Lack of Sleep Often Due to Sleep Apnea

Updated: Jun 18, 2020

Many women find it increasingly difficult to get a good night's sleep when going through menopause. Researchers have found that a leading cause of menopausal sleep disorders is the potentially debilitating disorder sleep apnea.

Many women report sleep disorders during menopause, which can be caused by a variety of problems, such as uncomfortable menopausal symptoms like night sweats. What many women may not know, however, is that one of the leading sleep disorders during middle age is sleep apnea, a condition that causes the constriction or interruption of breathing during sleep, causing women to suffer from less restful sleep and to awaken frequently during the night.

sleep disorders are common during menopause

Sleep apnea becomes strikingly more recurrent and more intense in menopausal and postmenopausal women, most likely because of weight gain and as yet not fully understood hormonal actions. New information suggests that progesterone and estrogen hormone therapy may assist in alleviating sleep apnea and in ameliorating overall sleep quality in women going through menopause.

According to a study carried out by Netzer, Eliasson and Strohl, low levels of sex hormones in women are associated with sleep apnea or sleep-disordered breathing. The investigators studied 53 women ranging in age form 24 to 72, measuring their sleep and breathing patterns and hormonal levels (determined from blood samples). They found that women who had the lowest amounts of the hormones progesterone and astradiol had the most acute sleep apnea.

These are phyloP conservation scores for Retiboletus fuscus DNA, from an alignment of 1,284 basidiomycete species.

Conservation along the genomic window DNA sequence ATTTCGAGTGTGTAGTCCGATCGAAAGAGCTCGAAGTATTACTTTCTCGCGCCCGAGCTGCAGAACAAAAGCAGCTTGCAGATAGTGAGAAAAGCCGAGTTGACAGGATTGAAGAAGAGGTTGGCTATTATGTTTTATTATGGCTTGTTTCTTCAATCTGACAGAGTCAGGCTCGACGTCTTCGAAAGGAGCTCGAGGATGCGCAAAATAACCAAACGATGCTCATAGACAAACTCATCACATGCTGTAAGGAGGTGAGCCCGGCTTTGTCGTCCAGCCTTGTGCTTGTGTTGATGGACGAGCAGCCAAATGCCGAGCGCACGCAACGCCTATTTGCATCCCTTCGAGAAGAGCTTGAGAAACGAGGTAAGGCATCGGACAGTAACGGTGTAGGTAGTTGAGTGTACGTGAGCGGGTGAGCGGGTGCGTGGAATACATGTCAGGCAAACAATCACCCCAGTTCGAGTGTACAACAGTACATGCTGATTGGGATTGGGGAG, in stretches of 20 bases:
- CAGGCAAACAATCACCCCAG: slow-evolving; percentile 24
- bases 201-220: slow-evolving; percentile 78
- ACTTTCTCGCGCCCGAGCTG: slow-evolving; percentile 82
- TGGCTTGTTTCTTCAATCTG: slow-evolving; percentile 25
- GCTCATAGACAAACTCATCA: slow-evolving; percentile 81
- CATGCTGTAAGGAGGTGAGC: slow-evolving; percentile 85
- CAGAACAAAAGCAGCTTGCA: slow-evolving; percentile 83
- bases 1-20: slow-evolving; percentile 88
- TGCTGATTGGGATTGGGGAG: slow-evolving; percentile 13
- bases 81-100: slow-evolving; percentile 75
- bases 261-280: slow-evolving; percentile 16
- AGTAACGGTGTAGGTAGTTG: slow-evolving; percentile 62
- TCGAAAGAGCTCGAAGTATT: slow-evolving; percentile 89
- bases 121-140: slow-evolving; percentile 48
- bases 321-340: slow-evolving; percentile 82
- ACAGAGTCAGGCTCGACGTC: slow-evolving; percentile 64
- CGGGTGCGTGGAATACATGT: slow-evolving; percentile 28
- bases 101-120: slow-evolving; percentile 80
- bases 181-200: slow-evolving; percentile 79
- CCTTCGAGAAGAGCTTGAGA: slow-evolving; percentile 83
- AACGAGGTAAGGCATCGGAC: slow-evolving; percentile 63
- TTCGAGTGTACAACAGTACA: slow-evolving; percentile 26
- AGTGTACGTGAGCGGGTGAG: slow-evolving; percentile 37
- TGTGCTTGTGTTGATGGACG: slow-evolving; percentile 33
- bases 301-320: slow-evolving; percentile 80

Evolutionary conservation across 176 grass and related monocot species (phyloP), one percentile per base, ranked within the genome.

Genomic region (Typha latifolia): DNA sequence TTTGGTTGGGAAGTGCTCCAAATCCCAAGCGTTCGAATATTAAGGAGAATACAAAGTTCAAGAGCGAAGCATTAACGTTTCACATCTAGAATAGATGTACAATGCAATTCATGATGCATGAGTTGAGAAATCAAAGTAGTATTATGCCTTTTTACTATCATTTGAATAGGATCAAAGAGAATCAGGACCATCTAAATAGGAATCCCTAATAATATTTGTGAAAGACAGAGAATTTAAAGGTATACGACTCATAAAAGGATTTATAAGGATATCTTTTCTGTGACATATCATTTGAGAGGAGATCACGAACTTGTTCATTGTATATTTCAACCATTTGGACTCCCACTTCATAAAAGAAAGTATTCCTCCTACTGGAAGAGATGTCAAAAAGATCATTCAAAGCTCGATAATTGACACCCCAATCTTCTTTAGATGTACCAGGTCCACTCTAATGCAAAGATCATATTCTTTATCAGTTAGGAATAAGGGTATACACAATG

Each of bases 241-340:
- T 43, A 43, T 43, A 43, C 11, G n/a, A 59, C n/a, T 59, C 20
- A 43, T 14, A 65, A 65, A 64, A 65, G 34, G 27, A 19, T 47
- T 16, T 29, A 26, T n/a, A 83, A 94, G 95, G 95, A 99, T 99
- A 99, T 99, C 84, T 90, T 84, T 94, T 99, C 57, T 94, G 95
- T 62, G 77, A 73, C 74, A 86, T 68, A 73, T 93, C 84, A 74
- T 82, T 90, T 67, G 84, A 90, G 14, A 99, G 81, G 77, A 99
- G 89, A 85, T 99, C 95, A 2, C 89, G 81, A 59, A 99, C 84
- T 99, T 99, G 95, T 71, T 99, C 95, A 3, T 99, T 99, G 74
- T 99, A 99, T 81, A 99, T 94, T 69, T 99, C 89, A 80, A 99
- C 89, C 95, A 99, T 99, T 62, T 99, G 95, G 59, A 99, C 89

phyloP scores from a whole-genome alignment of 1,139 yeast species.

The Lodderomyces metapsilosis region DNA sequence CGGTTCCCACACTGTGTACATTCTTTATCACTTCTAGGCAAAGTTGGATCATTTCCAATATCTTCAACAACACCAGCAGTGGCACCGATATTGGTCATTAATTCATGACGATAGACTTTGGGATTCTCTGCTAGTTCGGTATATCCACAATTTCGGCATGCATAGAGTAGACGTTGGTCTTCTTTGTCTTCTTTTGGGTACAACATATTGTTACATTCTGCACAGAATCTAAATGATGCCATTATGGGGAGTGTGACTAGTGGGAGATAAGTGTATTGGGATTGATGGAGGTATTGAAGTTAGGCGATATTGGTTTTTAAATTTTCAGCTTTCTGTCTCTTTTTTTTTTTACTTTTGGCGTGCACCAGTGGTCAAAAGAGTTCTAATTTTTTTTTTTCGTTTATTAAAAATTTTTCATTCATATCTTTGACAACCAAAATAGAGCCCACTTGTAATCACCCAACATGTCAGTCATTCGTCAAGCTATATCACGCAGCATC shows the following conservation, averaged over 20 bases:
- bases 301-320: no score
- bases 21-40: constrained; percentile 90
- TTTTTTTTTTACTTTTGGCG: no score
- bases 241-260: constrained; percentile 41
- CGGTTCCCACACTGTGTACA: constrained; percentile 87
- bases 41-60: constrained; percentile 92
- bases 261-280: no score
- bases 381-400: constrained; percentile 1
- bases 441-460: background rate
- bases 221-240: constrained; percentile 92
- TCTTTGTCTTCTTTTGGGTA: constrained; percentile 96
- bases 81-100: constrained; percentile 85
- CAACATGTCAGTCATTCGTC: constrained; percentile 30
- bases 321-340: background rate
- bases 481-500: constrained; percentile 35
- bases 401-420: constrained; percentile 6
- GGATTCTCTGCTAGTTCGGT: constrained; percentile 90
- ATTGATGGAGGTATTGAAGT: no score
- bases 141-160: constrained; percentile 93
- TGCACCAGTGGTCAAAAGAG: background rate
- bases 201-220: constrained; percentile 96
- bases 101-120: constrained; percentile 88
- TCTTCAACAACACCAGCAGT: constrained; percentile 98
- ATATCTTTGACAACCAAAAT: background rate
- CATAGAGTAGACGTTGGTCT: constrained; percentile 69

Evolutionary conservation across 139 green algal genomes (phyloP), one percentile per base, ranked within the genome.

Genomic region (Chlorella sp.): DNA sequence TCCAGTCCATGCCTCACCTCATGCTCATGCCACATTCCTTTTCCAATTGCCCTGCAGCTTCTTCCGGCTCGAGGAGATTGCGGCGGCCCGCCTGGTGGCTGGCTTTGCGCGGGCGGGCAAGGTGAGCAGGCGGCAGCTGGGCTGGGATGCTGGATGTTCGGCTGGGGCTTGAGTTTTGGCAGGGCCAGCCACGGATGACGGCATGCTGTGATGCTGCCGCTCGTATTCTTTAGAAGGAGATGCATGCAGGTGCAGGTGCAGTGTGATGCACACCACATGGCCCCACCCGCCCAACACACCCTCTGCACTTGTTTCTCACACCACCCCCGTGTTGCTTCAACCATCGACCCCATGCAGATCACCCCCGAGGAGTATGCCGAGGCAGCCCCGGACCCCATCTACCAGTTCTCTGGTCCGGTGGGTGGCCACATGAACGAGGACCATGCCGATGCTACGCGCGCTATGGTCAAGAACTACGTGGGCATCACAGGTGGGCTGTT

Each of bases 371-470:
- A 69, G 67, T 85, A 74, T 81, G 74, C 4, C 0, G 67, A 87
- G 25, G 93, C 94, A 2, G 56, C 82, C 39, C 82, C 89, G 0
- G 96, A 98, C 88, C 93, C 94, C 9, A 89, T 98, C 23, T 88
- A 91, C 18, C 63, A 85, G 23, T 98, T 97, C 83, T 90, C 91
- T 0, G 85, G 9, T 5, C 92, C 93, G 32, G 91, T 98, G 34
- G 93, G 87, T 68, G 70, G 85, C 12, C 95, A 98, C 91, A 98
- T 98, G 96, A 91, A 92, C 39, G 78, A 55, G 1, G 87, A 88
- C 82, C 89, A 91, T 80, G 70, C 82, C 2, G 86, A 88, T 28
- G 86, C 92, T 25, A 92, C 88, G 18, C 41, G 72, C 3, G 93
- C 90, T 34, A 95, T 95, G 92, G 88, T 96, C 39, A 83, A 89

Eichling and Sani conclude that estrogen is a central factor in restful sleep, but other reports have found that progesterone is just as vital a factor. In the report “Effects of progesterone on sleep,” the authors describe progesterone as a hormone that plays an important role in several bodily processes, including sleep quality and respiration. The hormone has a sedative affect and strongly stimulates respiration.

Women who are experiencing low progesterone levels due to menopause may want to discuss a form of estrogen or progesterone therapy with their doctors in order to improve their sleeping patterns.